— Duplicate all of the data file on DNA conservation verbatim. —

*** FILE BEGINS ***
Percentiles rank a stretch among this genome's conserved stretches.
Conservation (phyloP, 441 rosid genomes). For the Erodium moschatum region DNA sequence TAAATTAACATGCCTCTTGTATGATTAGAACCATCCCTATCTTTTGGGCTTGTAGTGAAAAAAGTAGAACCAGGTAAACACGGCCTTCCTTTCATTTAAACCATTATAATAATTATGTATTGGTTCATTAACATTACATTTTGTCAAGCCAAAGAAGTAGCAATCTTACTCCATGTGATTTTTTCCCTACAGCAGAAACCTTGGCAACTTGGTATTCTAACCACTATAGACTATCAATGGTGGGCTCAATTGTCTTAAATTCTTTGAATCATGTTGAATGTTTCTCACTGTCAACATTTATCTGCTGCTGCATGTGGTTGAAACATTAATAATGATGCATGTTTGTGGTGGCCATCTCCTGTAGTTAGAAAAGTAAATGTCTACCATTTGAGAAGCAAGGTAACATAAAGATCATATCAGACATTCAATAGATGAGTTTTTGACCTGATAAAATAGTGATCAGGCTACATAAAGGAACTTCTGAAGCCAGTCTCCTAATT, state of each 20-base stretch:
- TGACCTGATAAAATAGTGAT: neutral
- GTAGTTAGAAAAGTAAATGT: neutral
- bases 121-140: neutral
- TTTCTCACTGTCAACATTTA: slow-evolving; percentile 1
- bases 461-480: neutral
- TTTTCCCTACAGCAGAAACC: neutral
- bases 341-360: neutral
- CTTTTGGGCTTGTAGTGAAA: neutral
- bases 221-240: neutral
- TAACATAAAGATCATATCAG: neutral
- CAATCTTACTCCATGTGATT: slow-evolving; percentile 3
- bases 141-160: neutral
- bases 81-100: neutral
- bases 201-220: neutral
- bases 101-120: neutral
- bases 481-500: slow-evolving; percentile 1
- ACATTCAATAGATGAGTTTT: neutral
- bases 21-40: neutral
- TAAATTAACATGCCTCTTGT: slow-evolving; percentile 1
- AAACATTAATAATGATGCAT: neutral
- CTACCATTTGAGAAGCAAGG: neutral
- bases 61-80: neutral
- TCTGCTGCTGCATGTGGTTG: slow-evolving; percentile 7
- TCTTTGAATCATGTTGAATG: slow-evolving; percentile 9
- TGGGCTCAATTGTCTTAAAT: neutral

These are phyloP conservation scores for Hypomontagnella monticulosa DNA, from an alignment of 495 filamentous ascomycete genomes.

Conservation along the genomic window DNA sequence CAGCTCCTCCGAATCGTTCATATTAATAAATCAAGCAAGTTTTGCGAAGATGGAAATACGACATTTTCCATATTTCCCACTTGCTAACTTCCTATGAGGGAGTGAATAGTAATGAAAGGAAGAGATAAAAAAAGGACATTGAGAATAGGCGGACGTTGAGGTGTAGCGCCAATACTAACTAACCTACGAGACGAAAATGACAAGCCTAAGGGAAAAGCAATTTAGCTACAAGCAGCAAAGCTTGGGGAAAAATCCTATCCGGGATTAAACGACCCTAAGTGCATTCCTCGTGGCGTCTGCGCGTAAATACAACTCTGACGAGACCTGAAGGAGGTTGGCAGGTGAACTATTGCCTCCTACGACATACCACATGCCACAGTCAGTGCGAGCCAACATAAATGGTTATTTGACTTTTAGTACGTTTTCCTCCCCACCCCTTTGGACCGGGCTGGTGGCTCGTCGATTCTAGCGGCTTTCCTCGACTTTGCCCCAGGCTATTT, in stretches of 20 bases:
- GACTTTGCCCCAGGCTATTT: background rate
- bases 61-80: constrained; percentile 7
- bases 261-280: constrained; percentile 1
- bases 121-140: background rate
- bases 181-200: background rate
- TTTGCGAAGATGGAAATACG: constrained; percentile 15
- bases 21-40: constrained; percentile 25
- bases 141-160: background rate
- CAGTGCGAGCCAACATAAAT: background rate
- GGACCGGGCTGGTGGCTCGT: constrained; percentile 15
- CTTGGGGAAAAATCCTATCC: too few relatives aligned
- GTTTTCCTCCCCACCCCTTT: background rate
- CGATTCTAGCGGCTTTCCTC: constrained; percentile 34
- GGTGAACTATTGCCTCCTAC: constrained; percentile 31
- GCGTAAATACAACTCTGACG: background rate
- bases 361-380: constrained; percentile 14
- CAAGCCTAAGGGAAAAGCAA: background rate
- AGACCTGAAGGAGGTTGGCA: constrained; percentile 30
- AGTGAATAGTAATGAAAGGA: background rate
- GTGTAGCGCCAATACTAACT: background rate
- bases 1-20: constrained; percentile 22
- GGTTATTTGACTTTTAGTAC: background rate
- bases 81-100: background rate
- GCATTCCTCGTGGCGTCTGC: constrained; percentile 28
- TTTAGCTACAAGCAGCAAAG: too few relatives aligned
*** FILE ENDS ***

Percentiles rank a stretch among this genome's conserved stretches.
Conservation (phyloP, 441 rosid genomes). For the Erodium moschatum region DNA sequence TAAATTAACATGCCTCTTGTATGATTAGAACCATCCCTATCTTTTGGGCTTGTAGTGAAAAAAGTAGAACCAGGTAAACACGGCCTTCCTTTCATTTAAACCATTATAATAATTATGTATTGGTTCATTAACATTACATTTTGTCAAGCCAAAGAAGTAGCAATCTTACTCCATGTGATTTTTTCCCTACAGCAGAAACCTTGGCAACTTGGTATTCTAACCACTATAGACTATCAATGGTGGGCTCAATTGTCTTAAATTCTTTGAATCATGTTGAATGTTTCTCACTGTCAACATTTATCTGCTGCTGCATGTGGTTGAAACATTAATAATGATGCATGTTTGTGGTGGCCATCTCCTGTAGTTAGAAAAGTAAATGTCTACCATTTGAGAAGCAAGGTAACATAAAGATCATATCAGACATTCAATAGATGAGTTTTTGACCTGATAAAATAGTGATCAGGCTACATAAAGGAACTTCTGAAGCCAGTCTCCTAATT, state of each 20-base stretch:
- TGACCTGATAAAATAGTGAT: neutral
- GTAGTTAGAAAAGTAAATGT: neutral
- bases 121-140: neutral
- TTTCTCACTGTCAACATTTA: slow-evolving; percentile 1
- bases 461-480: neutral
- TTTTCCCTACAGCAGAAACC: neutral
- bases 341-360: neutral
- CTTTTGGGCTTGTAGTGAAA: neutral
- bases 221-240: neutral
- TAACATAAAGATCATATCAG: neutral
- CAATCTTACTCCATGTGATT: slow-evolving; percentile 3
- bases 141-160: neutral
- bases 81-100: neutral
- bases 201-220: neutral
- bases 101-120: neutral
- bases 481-500: slow-evolving; percentile 1
- ACATTCAATAGATGAGTTTT: neutral
- bases 21-40: neutral
- TAAATTAACATGCCTCTTGT: slow-evolving; percentile 1
- AAACATTAATAATGATGCAT: neutral
- CTACCATTTGAGAAGCAAGG: neutral
- bases 61-80: neutral
- TCTGCTGCTGCATGTGGTTG: slow-evolving; percentile 7
- TCTTTGAATCATGTTGAATG: slow-evolving; percentile 9
- TGGGCTCAATTGTCTTAAAT: neutral

These are phyloP conservation scores for Hypomontagnella monticulosa DNA, from an alignment of 495 filamentous ascomycete genomes.

Conservation along the genomic window DNA sequence CAGCTCCTCCGAATCGTTCATATTAATAAATCAAGCAAGTTTTGCGAAGATGGAAATACGACATTTTCCATATTTCCCACTTGCTAACTTCCTATGAGGGAGTGAATAGTAATGAAAGGAAGAGATAAAAAAAGGACATTGAGAATAGGCGGACGTTGAGGTGTAGCGCCAATACTAACTAACCTACGAGACGAAAATGACAAGCCTAAGGGAAAAGCAATTTAGCTACAAGCAGCAAAGCTTGGGGAAAAATCCTATCCGGGATTAAACGACCCTAAGTGCATTCCTCGTGGCGTCTGCGCGTAAATACAACTCTGACGAGACCTGAAGGAGGTTGGCAGGTGAACTATTGCCTCCTACGACATACCACATGCCACAGTCAGTGCGAGCCAACATAAATGGTTATTTGACTTTTAGTACGTTTTCCTCCCCACCCCTTTGGACCGGGCTGGTGGCTCGTCGATTCTAGCGGCTTTCCTCGACTTTGCCCCAGGCTATTT, in stretches of 20 bases:
- GACTTTGCCCCAGGCTATTT: background rate
- bases 61-80: constrained; percentile 7
- bases 261-280: constrained; percentile 1
- bases 121-140: background rate
- bases 181-200: background rate
- TTTGCGAAGATGGAAATACG: constrained; percentile 15
- bases 21-40: constrained; percentile 25
- bases 141-160: background rate
- CAGTGCGAGCCAACATAAAT: background rate
- GGACCGGGCTGGTGGCTCGT: constrained; percentile 15
- CTTGGGGAAAAATCCTATCC: too few relatives aligned
- GTTTTCCTCCCCACCCCTTT: background rate
- CGATTCTAGCGGCTTTCCTC: constrained; percentile 34
- GGTGAACTATTGCCTCCTAC: constrained; percentile 31
- GCGTAAATACAACTCTGACG: background rate
- bases 361-380: constrained; percentile 14
- CAAGCCTAAGGGAAAAGCAA: background rate
- AGACCTGAAGGAGGTTGGCA: constrained; percentile 30
- AGTGAATAGTAATGAAAGGA: background rate
- GTGTAGCGCCAATACTAACT: background rate
- bases 1-20: constrained; percentile 22
- GGTTATTTGACTTTTAGTAC: background rate
- bases 81-100: background rate
- GCATTCCTCGTGGCGTCTGC: constrained; percentile 28
- TTTAGCTACAAGCAGCAAAG: too few relatives aligned